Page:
Conflict & Justice

The US Navy has seized control of a stateless tanker carrying Libyan oil


The Arleigh Burke-class guided-missile destroyer USS Roosevelt (DDG 80) at sea last month. US Navy SEALs operating off the Roosevelt seized the oil tanker, Morning Glory, late Sunday in international waters near Cyprus.


US Navy/Mass Communication Specialist 3rd Class, Scott Barnes.

US Navy SEALs seized control of an oil tanker in the Mediterranean late Sunday.

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The ship, named Morning Glory, was allegedly carrying oil illegally exported by rebels who control a port in eastern Libya.

The vessel had been flying a North Korean flag when the SEALs seized control off the coast of Cyprus. But the government in Pyongyang says it had severed all connections with the ship last week.

That fact is the most likely justification for the seizure, according to Martin Davies, professor of maritime law at Tulane University. "Now if that's right," says Davies, "that it's a vessel pretending to be a North Korean ship, that North Korea has positively disowned, [then] it's a vessel without nationality."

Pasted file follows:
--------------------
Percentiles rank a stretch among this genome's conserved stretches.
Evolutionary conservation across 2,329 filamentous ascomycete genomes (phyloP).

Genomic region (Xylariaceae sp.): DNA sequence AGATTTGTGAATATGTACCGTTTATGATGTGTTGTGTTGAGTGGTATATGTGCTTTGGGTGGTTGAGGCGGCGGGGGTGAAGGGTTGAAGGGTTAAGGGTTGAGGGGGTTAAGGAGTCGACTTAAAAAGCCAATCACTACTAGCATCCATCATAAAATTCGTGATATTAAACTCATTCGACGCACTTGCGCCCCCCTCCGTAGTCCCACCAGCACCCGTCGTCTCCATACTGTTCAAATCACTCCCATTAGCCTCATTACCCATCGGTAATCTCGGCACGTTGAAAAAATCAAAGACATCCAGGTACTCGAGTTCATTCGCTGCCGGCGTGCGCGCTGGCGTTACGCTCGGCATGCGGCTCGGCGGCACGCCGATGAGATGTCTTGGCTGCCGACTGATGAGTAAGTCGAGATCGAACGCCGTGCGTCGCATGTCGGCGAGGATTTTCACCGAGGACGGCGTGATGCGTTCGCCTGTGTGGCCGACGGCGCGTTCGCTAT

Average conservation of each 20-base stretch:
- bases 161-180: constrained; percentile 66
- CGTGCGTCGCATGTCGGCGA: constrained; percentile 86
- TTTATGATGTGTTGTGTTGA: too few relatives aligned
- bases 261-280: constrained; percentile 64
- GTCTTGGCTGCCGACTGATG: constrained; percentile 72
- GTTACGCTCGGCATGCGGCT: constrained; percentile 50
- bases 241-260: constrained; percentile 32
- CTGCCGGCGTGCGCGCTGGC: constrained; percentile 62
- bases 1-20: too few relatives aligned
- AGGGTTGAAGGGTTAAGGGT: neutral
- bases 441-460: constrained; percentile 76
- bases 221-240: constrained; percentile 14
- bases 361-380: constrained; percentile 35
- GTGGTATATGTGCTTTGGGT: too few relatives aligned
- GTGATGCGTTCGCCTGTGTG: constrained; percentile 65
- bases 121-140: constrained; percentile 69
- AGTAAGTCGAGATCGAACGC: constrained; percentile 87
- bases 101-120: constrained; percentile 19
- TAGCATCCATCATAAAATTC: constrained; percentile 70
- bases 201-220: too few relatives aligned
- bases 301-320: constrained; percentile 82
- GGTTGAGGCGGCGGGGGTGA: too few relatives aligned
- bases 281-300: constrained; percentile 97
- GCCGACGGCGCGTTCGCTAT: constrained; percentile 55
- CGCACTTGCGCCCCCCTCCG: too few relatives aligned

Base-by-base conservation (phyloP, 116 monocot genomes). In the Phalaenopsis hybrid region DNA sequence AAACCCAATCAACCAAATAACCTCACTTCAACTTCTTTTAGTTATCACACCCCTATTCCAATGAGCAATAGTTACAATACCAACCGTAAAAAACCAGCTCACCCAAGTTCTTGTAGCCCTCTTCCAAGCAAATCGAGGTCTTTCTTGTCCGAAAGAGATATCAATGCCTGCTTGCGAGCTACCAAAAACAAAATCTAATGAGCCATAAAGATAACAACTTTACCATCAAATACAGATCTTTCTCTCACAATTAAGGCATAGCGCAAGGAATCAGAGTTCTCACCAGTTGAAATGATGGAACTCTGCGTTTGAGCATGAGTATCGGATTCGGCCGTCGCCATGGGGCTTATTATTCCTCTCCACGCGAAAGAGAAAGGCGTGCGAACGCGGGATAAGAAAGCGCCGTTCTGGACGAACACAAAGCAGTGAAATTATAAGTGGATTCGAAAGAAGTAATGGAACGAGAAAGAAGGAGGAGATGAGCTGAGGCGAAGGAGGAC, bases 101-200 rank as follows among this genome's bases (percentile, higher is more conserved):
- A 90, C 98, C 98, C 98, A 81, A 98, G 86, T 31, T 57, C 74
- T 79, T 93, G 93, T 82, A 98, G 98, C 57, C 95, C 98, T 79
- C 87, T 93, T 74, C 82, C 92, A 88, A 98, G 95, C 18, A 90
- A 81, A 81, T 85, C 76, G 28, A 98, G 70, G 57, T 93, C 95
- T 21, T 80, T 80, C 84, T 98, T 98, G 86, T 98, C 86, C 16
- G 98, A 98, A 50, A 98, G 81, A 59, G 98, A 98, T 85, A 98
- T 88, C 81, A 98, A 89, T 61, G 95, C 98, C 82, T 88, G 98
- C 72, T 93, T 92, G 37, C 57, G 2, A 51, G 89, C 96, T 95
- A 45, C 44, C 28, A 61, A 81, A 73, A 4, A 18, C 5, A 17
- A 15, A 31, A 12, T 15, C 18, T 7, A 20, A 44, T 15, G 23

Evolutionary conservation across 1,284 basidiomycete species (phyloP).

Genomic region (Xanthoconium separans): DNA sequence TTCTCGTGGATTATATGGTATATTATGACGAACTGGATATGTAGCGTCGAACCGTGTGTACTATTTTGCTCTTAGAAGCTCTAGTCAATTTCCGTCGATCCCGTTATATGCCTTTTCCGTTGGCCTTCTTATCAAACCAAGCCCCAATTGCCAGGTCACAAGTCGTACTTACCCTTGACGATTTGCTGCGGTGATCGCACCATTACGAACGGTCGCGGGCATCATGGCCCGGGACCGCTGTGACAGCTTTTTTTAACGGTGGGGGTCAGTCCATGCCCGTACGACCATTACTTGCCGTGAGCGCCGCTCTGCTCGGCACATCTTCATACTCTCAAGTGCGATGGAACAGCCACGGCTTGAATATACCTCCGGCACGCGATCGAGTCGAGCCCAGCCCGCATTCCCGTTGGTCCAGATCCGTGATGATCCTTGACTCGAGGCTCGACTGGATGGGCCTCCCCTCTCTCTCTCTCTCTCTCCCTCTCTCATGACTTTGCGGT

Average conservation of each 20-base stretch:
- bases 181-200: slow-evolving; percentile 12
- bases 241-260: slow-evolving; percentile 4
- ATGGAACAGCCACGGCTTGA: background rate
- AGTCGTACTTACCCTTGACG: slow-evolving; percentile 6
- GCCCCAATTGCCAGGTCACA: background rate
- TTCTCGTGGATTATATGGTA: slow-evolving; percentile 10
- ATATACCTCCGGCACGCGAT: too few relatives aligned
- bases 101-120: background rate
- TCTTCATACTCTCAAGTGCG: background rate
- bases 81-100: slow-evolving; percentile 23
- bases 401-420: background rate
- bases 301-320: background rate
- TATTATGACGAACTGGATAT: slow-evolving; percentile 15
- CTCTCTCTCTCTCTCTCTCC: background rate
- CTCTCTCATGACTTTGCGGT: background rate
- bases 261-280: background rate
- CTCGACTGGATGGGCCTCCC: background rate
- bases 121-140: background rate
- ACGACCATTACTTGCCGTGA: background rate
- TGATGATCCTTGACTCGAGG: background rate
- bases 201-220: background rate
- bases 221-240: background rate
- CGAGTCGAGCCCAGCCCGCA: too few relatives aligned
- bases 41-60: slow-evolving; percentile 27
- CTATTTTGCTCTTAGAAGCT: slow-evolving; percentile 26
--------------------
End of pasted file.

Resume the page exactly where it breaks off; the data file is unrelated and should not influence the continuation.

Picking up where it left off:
Warships of any nation can seize a vessel without nationality. There are far more restrictions preventing warships seizing vessels with a proper national flag.

The seizure was requested by the governments of Libya and Cyprus. The Morning Glory will likely now be taken back to Libya.

The tanker's escape created a political crisis in Libya, causing the prime minister to resign.